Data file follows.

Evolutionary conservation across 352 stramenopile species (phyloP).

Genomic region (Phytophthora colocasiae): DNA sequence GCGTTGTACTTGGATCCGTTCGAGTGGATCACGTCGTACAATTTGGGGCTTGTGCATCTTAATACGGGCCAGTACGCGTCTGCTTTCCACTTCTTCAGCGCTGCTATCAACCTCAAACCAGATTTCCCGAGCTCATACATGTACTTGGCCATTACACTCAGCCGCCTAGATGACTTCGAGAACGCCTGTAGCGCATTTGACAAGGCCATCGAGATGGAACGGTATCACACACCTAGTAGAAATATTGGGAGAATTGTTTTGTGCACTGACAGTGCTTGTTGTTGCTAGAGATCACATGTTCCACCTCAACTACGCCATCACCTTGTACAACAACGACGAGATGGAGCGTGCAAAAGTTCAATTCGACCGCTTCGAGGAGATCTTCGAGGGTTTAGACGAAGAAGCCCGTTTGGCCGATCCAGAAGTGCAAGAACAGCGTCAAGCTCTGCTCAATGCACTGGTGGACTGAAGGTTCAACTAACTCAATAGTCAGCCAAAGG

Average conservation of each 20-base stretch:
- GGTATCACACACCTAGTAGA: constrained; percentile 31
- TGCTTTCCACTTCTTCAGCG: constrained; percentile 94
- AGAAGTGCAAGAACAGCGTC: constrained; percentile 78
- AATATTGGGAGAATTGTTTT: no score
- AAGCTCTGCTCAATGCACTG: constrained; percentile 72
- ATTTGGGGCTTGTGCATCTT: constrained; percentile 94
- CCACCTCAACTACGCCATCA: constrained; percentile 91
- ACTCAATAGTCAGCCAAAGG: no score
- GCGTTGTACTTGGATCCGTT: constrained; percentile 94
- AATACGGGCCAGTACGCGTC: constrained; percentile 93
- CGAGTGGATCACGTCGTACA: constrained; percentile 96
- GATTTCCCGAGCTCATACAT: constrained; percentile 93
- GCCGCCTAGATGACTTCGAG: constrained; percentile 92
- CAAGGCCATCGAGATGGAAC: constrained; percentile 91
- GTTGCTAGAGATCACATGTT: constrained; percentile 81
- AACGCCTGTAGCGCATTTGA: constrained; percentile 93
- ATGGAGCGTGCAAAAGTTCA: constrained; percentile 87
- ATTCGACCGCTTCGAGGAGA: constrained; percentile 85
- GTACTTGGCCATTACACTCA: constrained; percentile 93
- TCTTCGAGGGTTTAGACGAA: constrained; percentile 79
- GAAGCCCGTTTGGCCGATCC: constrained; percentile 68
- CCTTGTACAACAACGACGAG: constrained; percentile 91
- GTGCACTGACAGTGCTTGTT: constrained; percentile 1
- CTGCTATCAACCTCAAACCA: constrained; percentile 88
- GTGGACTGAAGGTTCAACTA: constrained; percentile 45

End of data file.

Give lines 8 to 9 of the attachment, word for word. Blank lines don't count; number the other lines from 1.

- AAGCTCTGCTCAATGCACTG: constrained; percentile 72
- ATTTGGGGCTTGTGCATCTT: constrained; percentile 94